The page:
HHS Secretary Kathleen Sebelius released the National Plan to Address Alzheimer's Disease at the second day of the National Alzheimer's Research Summit Tuesday. The 69-page plan breaks down how the government intends to pool resources to identify treatment approaches and preventative measures for the degenerative disease that affects approximately 5.2 million Americans. Symptoms typically surface when adults are in their mid-sixties, but can strike earlier.
The roadmap comes as drugmakers Eli Lilly and Pfizer await Phase III data on AD hopefuls solanezumab and bapineuzumab, respectively. Data read-outs are expected on the drugs this year.
To spur additional approaches, the federal plan seeks to attack the disease through a combination of bureaucratic alignment and innovation. On the alignment side, the FDA, NIH, HHS, AHRQ, and VA identified 1,393 projects that could help experts in their quest for treatments and prevention. It also covers the issue of turf and accountability, by setting aside dates to assess progress, identify data gaps and establish curricula and guidelines.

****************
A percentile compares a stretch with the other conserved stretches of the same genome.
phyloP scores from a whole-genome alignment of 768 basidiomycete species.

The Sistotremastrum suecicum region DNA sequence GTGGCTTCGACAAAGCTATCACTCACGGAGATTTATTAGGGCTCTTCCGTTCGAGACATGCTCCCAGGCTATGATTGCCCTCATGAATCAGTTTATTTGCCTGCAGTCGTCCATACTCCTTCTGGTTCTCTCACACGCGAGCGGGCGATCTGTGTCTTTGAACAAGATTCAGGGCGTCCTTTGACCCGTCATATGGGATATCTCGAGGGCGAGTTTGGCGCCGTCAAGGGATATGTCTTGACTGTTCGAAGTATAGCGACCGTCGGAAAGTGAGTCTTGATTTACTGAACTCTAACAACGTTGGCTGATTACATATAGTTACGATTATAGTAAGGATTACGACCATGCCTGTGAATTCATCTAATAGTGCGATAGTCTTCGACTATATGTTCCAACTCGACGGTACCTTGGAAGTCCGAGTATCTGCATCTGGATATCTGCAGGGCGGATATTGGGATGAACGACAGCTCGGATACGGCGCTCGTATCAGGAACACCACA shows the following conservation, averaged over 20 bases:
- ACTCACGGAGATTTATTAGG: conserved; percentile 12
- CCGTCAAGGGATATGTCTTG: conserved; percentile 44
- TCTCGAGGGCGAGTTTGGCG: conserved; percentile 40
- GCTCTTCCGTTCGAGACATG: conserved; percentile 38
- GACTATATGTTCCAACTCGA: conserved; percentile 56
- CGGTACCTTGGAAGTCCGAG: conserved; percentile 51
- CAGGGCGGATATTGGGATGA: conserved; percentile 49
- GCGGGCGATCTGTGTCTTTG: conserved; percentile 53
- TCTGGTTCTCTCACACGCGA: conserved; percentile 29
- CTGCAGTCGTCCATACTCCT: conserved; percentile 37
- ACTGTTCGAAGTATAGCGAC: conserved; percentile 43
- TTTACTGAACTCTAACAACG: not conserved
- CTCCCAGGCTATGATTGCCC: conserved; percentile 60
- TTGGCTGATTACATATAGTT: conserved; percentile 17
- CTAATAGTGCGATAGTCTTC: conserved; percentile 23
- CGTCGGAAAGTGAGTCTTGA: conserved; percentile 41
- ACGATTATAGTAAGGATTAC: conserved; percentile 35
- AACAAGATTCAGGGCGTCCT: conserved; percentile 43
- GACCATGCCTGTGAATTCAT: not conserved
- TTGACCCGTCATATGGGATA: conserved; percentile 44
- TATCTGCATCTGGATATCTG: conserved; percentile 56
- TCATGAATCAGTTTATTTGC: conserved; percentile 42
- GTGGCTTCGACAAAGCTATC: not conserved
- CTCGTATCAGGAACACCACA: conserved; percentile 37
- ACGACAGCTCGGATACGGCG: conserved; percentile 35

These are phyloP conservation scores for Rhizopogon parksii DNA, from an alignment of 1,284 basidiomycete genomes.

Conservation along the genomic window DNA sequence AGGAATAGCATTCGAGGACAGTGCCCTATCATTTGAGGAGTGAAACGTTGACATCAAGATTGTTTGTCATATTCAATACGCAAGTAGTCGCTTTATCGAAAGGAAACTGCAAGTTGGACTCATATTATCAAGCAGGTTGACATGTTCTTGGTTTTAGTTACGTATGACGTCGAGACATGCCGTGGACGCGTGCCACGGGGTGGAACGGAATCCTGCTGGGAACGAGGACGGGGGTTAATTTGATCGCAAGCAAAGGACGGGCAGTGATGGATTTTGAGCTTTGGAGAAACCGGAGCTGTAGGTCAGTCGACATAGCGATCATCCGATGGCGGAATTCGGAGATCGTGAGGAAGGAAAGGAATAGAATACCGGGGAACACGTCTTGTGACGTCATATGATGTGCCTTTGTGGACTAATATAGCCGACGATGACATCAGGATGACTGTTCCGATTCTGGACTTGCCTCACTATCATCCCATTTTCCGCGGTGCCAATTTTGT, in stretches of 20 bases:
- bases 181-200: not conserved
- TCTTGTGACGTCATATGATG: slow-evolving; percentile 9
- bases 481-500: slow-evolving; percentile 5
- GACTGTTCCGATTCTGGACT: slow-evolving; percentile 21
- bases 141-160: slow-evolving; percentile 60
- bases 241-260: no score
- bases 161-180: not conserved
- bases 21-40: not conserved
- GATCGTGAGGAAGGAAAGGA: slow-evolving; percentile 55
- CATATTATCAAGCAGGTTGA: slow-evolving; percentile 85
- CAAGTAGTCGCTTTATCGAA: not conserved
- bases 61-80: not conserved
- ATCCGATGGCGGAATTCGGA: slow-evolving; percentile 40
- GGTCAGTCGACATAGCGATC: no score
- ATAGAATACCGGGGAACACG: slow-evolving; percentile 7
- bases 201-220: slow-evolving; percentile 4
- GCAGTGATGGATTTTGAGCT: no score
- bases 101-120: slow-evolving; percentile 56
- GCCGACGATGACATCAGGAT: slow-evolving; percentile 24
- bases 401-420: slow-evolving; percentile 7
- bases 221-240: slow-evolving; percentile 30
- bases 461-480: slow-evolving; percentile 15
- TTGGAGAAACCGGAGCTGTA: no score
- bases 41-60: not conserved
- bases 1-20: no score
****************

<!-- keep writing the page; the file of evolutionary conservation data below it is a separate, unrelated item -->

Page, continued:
The education and awareness components address the patient experience and perspective. Under the plan HHS will increase its attention on geriatric training programs and will establish a broad education and training strategy that addresses physicians, nurses and professional caregivers.
Twenty-four government agencies are contributing to the plan, which has 51 discrete goals for this year and additional milestones that extend into 2015. It will be updated annually, per the NAPA legislation that created the roadmap.